Posted in Resource

Systems virology: host-directed approaches to viral pathogenesis and drug targeting

Article summary

Systems virology can identify gene expression signatures that are predictive of viral pathogenesis and vaccine efficacy, insights into how viruses disrupt cellular metabolism, and the mapping of virus–host interactomes. In these recent years, the field has progressed from genomics-based approaches to measurements of proteins and metabolites, and has also embraced the analysis of host genetic variation as a means to better understand disease processes. The authors highlight some important considerations to harness important information from systems virology.

They highlight that the field must move beyond just the listing of molecules that are differentially expressed on viral infection. Instead, the relationships between key molecules will have to be better defined. Such relationships may be cause-and-effect relationships, the result of co-expression, or due to genetic or direct physical interactions. Network modelling and analysis can help explore the relationships among molecules and the structure and organization of these relationships to better predict the behaviour of the network or system.

Finally, it will also be necessary to consider nonlinear relationships such as how the network functions over time. This is particularly true in light of evidence that the magnitude and timing of the host response to respiratory viruses are crucial determinants of the eventual disease outcome.

New inspiration and motivation for us

Human variation can be frustrating to work with, but we believe that it can provide opportunities for us to understand disease processes better. Approaching the research question systematically with the right exploratory data analysis tools will be critical to identify outliers and confounding factors. In addition, we can supplement our findings with curated databases to investigate baseline individual omics signature profile that influence host responses to viruses.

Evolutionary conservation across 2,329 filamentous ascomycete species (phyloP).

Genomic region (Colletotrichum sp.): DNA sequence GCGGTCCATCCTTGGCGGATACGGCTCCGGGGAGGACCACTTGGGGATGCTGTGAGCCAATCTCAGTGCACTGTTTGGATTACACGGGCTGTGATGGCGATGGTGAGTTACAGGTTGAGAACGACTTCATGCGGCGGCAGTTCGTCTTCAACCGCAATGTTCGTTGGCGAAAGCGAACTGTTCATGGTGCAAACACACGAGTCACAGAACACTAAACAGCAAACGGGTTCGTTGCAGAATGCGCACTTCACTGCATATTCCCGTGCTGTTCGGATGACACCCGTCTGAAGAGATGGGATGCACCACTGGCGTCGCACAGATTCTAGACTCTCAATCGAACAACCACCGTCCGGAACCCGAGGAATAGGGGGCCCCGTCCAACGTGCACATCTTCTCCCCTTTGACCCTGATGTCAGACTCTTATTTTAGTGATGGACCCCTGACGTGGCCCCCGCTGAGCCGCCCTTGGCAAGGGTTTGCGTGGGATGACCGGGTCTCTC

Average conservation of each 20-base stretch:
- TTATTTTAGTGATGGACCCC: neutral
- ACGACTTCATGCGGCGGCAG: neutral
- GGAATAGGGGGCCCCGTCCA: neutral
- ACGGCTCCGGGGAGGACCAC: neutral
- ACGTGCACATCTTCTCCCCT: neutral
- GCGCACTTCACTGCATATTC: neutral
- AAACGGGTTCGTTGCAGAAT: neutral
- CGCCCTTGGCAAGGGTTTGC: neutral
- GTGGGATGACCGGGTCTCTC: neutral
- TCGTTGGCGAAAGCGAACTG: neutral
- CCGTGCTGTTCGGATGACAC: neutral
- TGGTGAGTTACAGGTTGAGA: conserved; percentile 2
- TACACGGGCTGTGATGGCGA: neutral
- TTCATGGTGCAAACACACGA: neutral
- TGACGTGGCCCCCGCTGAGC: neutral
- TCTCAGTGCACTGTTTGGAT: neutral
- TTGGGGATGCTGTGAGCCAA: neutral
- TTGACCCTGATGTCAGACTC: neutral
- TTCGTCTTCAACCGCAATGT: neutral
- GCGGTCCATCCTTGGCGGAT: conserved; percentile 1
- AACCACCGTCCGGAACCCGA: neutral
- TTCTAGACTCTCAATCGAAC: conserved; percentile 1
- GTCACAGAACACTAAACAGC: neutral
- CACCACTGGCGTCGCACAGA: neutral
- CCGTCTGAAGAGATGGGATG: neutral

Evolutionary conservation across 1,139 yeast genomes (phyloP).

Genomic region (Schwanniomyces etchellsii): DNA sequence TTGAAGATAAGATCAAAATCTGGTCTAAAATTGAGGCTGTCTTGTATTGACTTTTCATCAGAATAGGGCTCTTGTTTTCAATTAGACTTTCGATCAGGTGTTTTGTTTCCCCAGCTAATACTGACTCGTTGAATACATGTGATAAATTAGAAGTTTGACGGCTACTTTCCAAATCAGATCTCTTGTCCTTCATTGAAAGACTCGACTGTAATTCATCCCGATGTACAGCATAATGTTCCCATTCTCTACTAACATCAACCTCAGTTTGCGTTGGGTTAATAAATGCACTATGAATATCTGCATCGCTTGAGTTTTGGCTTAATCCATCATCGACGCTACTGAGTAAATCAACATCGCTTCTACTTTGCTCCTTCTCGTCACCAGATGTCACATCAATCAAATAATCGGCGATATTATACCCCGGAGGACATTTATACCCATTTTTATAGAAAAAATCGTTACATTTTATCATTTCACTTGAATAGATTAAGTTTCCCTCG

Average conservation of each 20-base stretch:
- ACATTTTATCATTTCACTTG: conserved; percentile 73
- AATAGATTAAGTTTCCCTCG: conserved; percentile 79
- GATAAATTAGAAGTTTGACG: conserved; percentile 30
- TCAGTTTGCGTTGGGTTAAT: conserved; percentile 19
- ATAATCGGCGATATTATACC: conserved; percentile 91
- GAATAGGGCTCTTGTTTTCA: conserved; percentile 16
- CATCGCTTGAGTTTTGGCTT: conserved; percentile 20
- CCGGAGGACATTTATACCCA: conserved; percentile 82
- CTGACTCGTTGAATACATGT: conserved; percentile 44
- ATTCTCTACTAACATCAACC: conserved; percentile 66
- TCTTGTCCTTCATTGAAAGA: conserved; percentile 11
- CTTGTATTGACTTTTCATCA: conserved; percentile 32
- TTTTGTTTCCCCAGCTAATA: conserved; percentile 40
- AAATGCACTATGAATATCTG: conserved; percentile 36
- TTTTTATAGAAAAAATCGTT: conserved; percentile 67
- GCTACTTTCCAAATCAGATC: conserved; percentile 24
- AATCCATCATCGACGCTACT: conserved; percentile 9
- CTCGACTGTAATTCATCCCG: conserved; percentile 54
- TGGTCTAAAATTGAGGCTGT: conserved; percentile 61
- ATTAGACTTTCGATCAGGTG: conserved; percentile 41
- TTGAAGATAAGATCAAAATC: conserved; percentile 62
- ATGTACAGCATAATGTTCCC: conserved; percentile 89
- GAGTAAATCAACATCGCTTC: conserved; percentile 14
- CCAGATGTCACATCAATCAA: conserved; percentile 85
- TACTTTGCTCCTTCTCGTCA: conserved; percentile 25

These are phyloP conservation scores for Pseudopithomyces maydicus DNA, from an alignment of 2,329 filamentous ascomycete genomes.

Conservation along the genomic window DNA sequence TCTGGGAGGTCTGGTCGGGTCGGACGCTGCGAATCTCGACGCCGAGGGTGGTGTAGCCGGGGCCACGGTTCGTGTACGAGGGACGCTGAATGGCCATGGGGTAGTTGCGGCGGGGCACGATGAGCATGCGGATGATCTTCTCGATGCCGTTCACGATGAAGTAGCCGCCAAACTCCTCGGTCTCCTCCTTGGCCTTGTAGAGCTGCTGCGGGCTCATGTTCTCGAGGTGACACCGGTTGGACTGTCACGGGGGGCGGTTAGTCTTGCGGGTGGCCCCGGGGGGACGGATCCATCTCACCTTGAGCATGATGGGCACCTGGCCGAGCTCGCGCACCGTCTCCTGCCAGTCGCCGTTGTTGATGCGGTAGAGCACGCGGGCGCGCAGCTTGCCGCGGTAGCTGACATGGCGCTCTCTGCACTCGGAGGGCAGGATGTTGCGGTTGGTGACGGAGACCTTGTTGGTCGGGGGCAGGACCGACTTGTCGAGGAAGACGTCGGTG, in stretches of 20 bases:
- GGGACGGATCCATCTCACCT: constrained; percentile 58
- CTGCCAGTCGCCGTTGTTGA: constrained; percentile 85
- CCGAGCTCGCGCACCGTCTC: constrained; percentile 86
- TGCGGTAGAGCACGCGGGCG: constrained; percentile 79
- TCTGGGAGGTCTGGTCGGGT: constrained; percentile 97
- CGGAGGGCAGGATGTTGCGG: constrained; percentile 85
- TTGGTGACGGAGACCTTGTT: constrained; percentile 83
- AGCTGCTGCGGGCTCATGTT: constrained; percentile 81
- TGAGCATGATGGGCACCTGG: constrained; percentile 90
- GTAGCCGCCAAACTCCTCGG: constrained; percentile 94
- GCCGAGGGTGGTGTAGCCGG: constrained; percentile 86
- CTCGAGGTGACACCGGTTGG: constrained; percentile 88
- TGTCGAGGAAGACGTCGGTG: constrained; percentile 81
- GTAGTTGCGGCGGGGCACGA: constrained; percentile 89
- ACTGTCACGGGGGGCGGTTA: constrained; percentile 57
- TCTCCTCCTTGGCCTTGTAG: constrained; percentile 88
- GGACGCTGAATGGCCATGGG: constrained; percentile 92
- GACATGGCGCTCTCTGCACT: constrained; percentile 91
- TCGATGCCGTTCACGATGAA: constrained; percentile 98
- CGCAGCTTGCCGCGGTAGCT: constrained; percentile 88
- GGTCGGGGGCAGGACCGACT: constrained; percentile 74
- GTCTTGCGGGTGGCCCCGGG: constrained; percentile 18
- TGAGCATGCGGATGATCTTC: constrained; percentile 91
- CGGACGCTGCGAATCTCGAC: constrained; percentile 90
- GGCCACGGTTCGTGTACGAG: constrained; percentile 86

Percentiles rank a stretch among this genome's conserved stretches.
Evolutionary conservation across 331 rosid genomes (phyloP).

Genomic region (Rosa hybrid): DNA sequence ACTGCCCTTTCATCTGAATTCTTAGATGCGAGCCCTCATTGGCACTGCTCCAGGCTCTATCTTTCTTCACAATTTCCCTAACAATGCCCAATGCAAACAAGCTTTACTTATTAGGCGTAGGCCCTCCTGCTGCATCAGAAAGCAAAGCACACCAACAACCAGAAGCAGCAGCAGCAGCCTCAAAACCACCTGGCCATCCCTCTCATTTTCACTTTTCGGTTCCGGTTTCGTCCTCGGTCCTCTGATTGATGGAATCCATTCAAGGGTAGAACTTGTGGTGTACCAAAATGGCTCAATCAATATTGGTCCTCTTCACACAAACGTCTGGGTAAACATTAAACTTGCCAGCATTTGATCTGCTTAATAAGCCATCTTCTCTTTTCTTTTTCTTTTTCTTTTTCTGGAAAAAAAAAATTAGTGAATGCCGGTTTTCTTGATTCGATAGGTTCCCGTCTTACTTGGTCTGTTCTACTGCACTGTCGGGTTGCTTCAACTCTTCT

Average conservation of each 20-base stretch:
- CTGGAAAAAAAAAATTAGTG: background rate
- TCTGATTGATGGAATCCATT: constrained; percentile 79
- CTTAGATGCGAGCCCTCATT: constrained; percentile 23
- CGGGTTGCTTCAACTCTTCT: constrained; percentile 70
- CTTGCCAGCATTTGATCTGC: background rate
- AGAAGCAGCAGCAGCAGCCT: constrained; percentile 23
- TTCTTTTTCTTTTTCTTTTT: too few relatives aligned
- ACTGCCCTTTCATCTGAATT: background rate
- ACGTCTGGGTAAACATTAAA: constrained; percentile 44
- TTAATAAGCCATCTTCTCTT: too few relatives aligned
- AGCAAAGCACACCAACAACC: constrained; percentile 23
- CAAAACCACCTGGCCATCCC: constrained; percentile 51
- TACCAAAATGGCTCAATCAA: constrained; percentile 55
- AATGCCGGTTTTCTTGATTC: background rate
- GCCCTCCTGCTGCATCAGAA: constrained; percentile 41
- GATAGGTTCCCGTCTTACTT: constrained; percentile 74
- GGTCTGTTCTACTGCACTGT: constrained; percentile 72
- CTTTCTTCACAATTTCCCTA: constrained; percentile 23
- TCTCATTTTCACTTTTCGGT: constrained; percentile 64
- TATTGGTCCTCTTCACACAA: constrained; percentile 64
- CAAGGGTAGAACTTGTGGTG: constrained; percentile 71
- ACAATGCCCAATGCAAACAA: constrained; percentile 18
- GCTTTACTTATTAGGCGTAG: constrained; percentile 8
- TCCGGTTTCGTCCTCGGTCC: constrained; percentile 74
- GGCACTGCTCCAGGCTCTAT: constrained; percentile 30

To manage human variation, setting the appropriate thresholds will be important. In many cases, when the cutoffs are too stringent, a lot of information may be lost, creating voids in data analysis. Hence, besides using differentially expressed genes to characterise human responses, these analyses should be supplemented with GSEA pre-rank analysis to confirm that the assigned cutoffs are appropriate.

The ingenuity pathway analysis provides some insights into the relationship between genes, but their relationship with viruses can be difficult to ascertain as the information is not consolidated and accessible. We believe we can do more in this area.

Our experience with human responses to viruses also highlight the importance of magnitude and time in data analysis. To capture both linear and non-linear relationships across time, we believe that extraction and analysis of differential gene expression (EDGE) with self-organising maps (SOM) analysis will remain relevant to capture all these events. Readers can read our newly published article published in EBioMedicine to find out how we used EDGE and SOM to characterise the dynamic transcriptomic profile in severe COVID-19 patients.

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